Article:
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The Instrumentalisation Of Horses In Nineteenth-Century Paris

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Chapter Summary

Horses were the quintessential animals of nineteenth-century Western cities. In this chapter, the author discusses why that was no longer true in the twentieth century. Horses were the most ubiquitous, everyday and useful of urban animals. As the main motors for industrialising cities, horses saturated the streetscape, helping cities to operate and helping to define the urban. Social and economic historians have long recognised horses as urban infrastructure in nineteenth-century Europe powering machines; transporting people, goods and information; completing supply chains; and driving the urban economy making the horse market a major economic sector. Study of horse answers a deeper question, how were horses constructed as a technology. The author's analysis builds on Feenberg's theory of the instrumentalisation of technology. The chapter historicises the instrumentalisation process and adds empirical substance to instrumentalisation theory.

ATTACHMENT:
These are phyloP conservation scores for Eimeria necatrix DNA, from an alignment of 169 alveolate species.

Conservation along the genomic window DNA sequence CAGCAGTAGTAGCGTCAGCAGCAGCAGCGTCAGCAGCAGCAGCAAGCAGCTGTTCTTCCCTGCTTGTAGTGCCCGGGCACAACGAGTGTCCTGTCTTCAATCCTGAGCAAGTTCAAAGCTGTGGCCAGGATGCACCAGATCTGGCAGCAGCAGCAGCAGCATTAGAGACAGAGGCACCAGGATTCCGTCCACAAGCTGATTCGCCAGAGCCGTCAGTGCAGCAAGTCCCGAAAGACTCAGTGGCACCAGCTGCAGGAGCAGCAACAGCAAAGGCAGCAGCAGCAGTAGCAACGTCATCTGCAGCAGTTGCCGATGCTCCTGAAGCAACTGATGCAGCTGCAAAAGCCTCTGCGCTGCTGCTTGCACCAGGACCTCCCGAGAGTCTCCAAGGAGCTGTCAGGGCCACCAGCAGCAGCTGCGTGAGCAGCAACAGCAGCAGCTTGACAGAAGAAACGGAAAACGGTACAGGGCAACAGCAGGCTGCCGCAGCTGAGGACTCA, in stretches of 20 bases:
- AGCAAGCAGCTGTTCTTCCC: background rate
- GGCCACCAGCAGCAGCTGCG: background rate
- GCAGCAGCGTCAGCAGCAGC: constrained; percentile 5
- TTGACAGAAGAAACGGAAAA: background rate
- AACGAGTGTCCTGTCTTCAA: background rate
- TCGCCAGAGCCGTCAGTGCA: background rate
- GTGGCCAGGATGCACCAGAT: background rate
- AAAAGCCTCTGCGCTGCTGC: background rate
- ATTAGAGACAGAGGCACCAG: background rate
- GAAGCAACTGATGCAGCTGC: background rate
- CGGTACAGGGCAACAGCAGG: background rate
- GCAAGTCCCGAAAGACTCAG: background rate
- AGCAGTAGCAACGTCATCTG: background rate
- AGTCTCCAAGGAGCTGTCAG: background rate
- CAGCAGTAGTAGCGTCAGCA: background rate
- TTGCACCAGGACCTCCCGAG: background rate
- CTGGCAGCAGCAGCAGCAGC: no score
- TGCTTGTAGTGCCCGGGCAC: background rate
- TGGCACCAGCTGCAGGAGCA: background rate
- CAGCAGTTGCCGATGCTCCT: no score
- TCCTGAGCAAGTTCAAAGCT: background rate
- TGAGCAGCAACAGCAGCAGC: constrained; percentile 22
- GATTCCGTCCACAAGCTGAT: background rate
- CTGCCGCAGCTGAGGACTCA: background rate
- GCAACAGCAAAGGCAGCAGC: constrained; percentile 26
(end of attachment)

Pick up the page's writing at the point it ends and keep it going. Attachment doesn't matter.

Keywords: Feenberg's theory; Horse; instrumentalisation theory; nineteenth-century Paris

10.1163/ej.9789004187948.i-348.60
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